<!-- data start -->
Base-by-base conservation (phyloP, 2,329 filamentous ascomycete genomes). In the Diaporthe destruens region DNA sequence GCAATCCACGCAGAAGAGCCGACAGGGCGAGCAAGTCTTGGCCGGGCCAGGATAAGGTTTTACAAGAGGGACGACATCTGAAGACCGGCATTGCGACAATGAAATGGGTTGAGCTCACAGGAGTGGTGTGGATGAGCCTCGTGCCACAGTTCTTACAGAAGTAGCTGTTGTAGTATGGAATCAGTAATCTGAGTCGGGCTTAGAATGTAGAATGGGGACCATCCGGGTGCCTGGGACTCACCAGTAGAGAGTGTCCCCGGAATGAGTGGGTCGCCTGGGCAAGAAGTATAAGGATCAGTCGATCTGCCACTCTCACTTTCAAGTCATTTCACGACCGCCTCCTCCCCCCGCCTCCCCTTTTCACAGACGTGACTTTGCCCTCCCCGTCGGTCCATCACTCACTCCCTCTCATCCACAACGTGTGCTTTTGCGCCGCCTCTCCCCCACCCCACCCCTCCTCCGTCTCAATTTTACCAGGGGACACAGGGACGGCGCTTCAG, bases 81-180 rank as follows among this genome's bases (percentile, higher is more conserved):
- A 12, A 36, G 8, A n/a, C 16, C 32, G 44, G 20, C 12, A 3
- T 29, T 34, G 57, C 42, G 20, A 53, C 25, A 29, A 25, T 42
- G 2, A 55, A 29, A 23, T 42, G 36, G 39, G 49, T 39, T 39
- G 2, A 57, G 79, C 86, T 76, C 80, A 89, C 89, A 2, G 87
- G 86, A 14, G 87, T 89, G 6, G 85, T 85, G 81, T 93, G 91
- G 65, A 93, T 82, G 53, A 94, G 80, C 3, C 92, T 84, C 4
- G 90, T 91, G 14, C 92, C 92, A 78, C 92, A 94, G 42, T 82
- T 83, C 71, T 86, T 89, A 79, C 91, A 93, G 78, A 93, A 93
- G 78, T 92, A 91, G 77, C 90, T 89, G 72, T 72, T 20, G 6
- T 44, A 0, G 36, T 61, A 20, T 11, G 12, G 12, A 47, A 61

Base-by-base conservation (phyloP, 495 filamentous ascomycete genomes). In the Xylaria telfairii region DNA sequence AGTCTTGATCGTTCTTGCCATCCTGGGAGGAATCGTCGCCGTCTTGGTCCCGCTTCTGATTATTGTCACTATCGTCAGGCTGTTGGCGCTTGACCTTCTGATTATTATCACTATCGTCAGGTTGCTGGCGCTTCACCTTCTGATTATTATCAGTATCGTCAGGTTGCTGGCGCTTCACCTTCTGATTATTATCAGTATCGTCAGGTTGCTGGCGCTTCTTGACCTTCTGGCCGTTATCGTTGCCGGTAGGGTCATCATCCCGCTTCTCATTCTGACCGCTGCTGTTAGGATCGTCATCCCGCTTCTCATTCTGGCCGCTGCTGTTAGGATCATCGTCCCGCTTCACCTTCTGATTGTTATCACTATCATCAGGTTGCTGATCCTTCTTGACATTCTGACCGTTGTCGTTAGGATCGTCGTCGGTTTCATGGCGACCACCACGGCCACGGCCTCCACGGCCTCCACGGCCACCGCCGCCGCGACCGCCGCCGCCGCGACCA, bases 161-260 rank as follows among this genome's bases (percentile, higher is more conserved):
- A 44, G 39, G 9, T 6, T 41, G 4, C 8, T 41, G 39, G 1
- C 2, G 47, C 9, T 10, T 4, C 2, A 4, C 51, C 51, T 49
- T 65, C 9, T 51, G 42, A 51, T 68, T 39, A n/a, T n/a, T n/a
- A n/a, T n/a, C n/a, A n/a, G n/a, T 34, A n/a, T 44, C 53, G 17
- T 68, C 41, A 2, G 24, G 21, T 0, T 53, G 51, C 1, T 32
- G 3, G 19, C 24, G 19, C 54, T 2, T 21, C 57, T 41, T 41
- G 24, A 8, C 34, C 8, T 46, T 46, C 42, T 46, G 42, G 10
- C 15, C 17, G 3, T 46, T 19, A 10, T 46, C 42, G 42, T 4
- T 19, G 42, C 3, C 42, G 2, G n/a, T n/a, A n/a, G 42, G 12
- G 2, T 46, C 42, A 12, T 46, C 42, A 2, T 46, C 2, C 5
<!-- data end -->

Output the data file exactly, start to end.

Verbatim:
Base-by-base conservation (phyloP, 2,329 filamentous ascomycete genomes). In the Diaporthe destruens region DNA sequence GCAATCCACGCAGAAGAGCCGACAGGGCGAGCAAGTCTTGGCCGGGCCAGGATAAGGTTTTACAAGAGGGACGACATCTGAAGACCGGCATTGCGACAATGAAATGGGTTGAGCTCACAGGAGTGGTGTGGATGAGCCTCGTGCCACAGTTCTTACAGAAGTAGCTGTTGTAGTATGGAATCAGTAATCTGAGTCGGGCTTAGAATGTAGAATGGGGACCATCCGGGTGCCTGGGACTCACCAGTAGAGAGTGTCCCCGGAATGAGTGGGTCGCCTGGGCAAGAAGTATAAGGATCAGTCGATCTGCCACTCTCACTTTCAAGTCATTTCACGACCGCCTCCTCCCCCCGCCTCCCCTTTTCACAGACGTGACTTTGCCCTCCCCGTCGGTCCATCACTCACTCCCTCTCATCCACAACGTGTGCTTTTGCGCCGCCTCTCCCCCACCCCACCCCTCCTCCGTCTCAATTTTACCAGGGGACACAGGGACGGCGCTTCAG, bases 81-180 rank as follows among this genome's bases (percentile, higher is more conserved):
- A 12, A 36, G 8, A n/a, C 16, C 32, G 44, G 20, C 12, A 3
- T 29, T 34, G 57, C 42, G 20, A 53, C 25, A 29, A 25, T 42
- G 2, A 55, A 29, A 23, T 42, G 36, G 39, G 49, T 39, T 39
- G 2, A 57, G 79, C 86, T 76, C 80, A 89, C 89, A 2, G 87
- G 86, A 14, G 87, T 89, G 6, G 85, T 85, G 81, T 93, G 91
- G 65, A 93, T 82, G 53, A 94, G 80, C 3, C 92, T 84, C 4
- G 90, T 91, G 14, C 92, C 92, A 78, C 92, A 94, G 42, T 82
- T 83, C 71, T 86, T 89, A 79, C 91, A 93, G 78, A 93, A 93
- G 78, T 92, A 91, G 77, C 90, T 89, G 72, T 72, T 20, G 6
- T 44, A 0, G 36, T 61, A 20, T 11, G 12, G 12, A 47, A 61

Base-by-base conservation (phyloP, 495 filamentous ascomycete genomes). In the Xylaria telfairii region DNA sequence AGTCTTGATCGTTCTTGCCATCCTGGGAGGAATCGTCGCCGTCTTGGTCCCGCTTCTGATTATTGTCACTATCGTCAGGCTGTTGGCGCTTGACCTTCTGATTATTATCACTATCGTCAGGTTGCTGGCGCTTCACCTTCTGATTATTATCAGTATCGTCAGGTTGCTGGCGCTTCACCTTCTGATTATTATCAGTATCGTCAGGTTGCTGGCGCTTCTTGACCTTCTGGCCGTTATCGTTGCCGGTAGGGTCATCATCCCGCTTCTCATTCTGACCGCTGCTGTTAGGATCGTCATCCCGCTTCTCATTCTGGCCGCTGCTGTTAGGATCATCGTCCCGCTTCACCTTCTGATTGTTATCACTATCATCAGGTTGCTGATCCTTCTTGACATTCTGACCGTTGTCGTTAGGATCGTCGTCGGTTTCATGGCGACCACCACGGCCACGGCCTCCACGGCCTCCACGGCCACCGCCGCCGCGACCGCCGCCGCCGCGACCA, bases 161-260 rank as follows among this genome's bases (percentile, higher is more conserved):
- A 44, G 39, G 9, T 6, T 41, G 4, C 8, T 41, G 39, G 1
- C 2, G 47, C 9, T 10, T 4, C 2, A 4, C 51, C 51, T 49
- T 65, C 9, T 51, G 42, A 51, T 68, T 39, A n/a, T n/a, T n/a
- A n/a, T n/a, C n/a, A n/a, G n/a, T 34, A n/a, T 44, C 53, G 17
- T 68, C 41, A 2, G 24, G 21, T 0, T 53, G 51, C 1, T 32
- G 3, G 19, C 24, G 19, C 54, T 2, T 21, C 57, T 41, T 41
- G 24, A 8, C 34, C 8, T 46, T 46, C 42, T 46, G 42, G 10
- C 15, C 17, G 3, T 46, T 19, A 10, T 46, C 42, G 42, T 4
- T 19, G 42, C 3, C 42, G 2, G n/a, T n/a, A n/a, G 42, G 12
- G 2, T 46, C 42, A 12, T 46, C 42, A 2, T 46, C 2, C 5